Fifteen years ago, Jason Sonju was pounding out dents at his father’s auto body repair shop. Today, he’s director of programming for the family-owned business, Sonju Industrial Inc., which has acquired top-dollar defense contracts with some of the largest aerospace and defense corporations in the world- Boeing, Lockheed Martin, Raytheon and Northrop Grumman.
From collision repair to laser-guided missiles and assault rifles, the company has expanded steadily through the years, seizing on one opportunity after another. Sonju Industrial’s aggressive search for new business ventures has allowed it to expand through the recession, adapting to the changing political climes and mounting a firm reputation in the world of defense contracting.
The growth, while steady, has not been without its obstacles.
When Congress stopped funding of the F-22 Raptor in early 2009, for example, Sonju Industrial’s contract with Boeing was jeopardized. Although Lockheed-Martin makes the jet, some of its components come from Boeing, and Sonju Industrial was a direct supplier of those parts.
Opting for a less expensive plane, Congress shut off the tap and the contract dried up.
Fortunately, Sonju Industrial was enjoying a revenue spike in another of its ventures – manufacturing assault rifles. In fact, Sonju Industrial opened up a sister company to manufacture the AR-15, SI Defense.
Sonju Industrial has cultivated the “mentor-protégé” relationship with some of the biggest names in aerospace and defense, including Raytheon, a Tuscon-based company that is currently the fourth-largest missile manufacturer in the world. The corporations appreciate Sonju Industrial’s quality work, timely production, on-time delivery and consistent cost estimates.
Today, Sonju Industrial has a staff of more than 30 full-time employees. They program software and operate robotic machines, which cost between $250,000 and $3 million. The machines produce parts so small they fit in the palm of your hand, and other the size of your thigh.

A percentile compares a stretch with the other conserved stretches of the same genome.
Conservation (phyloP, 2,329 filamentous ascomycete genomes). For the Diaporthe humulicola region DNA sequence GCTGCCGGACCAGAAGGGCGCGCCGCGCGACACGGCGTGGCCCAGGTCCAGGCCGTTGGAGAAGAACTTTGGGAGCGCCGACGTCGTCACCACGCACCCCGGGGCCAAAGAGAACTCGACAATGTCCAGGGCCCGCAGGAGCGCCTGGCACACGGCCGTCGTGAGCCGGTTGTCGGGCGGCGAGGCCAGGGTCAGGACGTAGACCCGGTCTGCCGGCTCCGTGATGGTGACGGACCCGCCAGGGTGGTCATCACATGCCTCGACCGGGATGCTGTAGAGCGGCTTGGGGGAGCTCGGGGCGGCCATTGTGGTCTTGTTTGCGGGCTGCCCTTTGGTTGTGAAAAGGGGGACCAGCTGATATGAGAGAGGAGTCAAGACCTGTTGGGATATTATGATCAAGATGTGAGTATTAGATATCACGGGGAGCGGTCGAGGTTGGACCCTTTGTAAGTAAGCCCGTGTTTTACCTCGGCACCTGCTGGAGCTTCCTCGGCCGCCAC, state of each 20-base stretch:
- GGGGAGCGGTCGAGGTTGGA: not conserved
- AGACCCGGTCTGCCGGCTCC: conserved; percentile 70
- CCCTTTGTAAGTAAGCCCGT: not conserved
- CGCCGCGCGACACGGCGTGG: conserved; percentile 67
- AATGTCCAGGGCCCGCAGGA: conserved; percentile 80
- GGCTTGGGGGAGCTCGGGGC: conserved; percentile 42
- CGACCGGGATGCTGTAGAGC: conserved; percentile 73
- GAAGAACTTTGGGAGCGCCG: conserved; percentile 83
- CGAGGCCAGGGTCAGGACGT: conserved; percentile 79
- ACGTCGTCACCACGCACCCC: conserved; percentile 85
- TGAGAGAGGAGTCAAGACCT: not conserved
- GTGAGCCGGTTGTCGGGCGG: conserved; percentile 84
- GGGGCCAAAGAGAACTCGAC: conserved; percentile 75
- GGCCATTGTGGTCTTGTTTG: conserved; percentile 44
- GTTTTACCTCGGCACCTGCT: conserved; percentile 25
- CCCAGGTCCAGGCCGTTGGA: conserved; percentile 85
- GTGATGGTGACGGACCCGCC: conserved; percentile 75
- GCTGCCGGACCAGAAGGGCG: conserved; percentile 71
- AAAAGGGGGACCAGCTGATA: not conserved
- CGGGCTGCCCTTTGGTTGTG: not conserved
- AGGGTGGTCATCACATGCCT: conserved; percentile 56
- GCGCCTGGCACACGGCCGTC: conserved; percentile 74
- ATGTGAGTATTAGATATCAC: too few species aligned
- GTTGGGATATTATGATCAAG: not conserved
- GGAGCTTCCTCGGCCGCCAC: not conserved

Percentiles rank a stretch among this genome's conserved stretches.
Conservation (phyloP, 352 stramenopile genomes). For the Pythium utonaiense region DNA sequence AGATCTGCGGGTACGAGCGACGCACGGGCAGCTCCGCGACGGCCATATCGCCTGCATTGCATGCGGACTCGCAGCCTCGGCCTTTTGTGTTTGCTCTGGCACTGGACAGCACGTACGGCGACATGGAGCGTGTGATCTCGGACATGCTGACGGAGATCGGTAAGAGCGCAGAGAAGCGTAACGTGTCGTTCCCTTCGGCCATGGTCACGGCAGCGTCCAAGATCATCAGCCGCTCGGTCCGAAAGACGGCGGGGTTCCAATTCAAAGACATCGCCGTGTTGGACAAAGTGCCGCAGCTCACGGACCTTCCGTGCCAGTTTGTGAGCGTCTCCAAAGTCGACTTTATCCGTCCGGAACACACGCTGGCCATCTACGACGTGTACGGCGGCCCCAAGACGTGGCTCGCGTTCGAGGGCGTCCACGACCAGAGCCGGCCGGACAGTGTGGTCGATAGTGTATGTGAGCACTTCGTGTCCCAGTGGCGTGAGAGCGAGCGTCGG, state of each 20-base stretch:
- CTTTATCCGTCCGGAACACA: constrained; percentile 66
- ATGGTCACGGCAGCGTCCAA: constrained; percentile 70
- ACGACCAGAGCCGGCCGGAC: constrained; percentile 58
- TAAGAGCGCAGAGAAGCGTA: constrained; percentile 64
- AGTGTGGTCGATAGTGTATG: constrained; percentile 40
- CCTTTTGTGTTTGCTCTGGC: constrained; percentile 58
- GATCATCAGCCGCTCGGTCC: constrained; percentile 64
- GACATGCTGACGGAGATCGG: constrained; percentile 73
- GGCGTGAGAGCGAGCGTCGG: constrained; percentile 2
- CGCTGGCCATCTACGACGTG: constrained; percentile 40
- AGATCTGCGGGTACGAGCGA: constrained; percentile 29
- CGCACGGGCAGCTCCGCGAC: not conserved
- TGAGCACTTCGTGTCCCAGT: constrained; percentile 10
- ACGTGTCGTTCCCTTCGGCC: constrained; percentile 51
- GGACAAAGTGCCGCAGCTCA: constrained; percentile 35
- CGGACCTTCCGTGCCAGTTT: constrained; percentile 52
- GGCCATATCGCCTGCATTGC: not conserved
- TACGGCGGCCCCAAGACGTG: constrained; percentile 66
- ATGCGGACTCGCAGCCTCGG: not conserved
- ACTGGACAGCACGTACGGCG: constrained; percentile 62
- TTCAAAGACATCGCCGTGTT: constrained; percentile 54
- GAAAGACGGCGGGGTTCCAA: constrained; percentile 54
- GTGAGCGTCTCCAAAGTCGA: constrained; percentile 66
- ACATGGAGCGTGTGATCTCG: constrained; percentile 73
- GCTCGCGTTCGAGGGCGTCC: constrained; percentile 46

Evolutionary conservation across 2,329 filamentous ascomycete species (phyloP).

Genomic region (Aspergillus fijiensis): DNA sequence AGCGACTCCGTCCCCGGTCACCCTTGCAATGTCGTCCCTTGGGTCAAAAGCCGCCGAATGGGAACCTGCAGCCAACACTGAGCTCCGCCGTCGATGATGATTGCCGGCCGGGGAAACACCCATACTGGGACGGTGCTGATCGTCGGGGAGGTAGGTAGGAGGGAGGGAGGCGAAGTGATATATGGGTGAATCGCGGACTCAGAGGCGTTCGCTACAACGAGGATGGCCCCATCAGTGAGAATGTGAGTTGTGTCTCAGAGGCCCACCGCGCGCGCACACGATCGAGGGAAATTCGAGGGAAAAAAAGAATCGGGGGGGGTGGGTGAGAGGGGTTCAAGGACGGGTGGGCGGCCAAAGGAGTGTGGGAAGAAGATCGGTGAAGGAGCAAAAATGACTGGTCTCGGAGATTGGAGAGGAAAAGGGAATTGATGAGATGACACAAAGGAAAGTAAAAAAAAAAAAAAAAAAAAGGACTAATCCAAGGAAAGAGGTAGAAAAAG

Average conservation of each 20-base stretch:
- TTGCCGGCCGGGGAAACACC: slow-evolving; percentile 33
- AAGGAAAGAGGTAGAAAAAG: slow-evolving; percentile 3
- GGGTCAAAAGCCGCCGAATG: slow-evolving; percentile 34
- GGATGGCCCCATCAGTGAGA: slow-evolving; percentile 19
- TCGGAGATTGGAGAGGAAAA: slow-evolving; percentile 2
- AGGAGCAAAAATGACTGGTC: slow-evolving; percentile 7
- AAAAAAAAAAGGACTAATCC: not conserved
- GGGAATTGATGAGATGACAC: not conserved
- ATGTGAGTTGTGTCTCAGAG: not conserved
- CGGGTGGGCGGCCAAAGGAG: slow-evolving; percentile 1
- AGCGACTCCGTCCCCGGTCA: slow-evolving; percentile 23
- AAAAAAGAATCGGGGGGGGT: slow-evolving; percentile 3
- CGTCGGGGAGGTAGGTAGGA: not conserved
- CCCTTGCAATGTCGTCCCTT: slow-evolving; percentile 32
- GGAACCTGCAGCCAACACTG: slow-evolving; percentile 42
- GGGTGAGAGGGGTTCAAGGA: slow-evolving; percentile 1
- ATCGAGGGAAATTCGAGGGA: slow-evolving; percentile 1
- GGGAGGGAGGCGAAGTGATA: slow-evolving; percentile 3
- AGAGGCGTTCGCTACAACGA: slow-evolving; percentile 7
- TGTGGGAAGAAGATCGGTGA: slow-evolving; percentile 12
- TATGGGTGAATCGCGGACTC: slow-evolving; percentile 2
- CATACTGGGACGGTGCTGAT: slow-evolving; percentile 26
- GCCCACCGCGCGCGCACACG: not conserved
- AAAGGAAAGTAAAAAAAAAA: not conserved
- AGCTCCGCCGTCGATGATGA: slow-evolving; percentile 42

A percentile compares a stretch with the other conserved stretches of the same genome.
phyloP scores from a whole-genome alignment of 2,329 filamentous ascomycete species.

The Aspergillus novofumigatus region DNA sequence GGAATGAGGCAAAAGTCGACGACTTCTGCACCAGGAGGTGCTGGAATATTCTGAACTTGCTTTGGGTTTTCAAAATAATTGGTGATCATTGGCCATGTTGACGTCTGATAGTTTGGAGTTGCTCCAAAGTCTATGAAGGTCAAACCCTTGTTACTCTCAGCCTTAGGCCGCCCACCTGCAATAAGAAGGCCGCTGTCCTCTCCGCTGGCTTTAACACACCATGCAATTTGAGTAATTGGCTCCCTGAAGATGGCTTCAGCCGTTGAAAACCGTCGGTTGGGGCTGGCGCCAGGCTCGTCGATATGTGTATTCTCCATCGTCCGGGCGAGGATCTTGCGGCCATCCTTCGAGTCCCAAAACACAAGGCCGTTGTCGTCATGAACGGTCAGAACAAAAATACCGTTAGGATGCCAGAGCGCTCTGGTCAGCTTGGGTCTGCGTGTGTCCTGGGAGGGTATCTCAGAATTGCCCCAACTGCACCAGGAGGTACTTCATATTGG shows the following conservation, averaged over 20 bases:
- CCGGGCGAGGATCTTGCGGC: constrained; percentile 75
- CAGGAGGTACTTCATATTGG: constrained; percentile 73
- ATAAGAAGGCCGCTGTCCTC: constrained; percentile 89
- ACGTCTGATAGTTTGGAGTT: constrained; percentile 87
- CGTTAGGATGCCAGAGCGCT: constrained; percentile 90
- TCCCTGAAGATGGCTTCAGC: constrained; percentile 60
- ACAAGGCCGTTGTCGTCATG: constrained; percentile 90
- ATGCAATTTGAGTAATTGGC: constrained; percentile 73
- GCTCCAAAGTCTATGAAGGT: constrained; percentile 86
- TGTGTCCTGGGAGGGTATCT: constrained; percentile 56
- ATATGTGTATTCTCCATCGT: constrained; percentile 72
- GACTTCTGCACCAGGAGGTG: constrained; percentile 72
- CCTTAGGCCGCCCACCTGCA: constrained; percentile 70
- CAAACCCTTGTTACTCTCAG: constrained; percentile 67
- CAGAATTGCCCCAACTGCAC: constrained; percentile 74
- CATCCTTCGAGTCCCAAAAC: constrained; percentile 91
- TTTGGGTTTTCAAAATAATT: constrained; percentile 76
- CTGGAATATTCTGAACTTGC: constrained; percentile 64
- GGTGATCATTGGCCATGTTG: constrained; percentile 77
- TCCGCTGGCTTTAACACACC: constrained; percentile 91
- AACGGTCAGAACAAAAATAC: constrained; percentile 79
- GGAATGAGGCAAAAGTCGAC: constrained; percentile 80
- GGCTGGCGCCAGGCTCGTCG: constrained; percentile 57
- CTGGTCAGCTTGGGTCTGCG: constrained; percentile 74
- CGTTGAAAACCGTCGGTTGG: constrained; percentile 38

The machines bite into tungsten, aluminum and titanium, constructing fins for missiles, lower receivers for semi-automatic assault rifles, as well as “fracture critical” parts that go into the production of airplane wings and landing gears.
“People are getting on these planes and their lives are in our hands,” Dick Sonju, president of Sonju Industrial said.
He’s come a long way since pounding out dents, and now spends much of his time sitting at a computer, programming data that tells each machine precisely what and where to cut, down to the tiniest fraction of a millimeter.
“You enter the wrong decimal point and that’s a thousand-dollar scrap of titanium,” he said. “If something zigs when is should have zagged, you have to start all over.”
Manufacturing these types of products is not cheap and requires a lot of capital. Sonju Industrial must get specific certifications and those certifications are hard and expensive to obtain and maintain, as well as the price of it’s raw materials and machinery. Luckily Sonju Industrial has been able to take advantage of SBA’s loan programs along the way.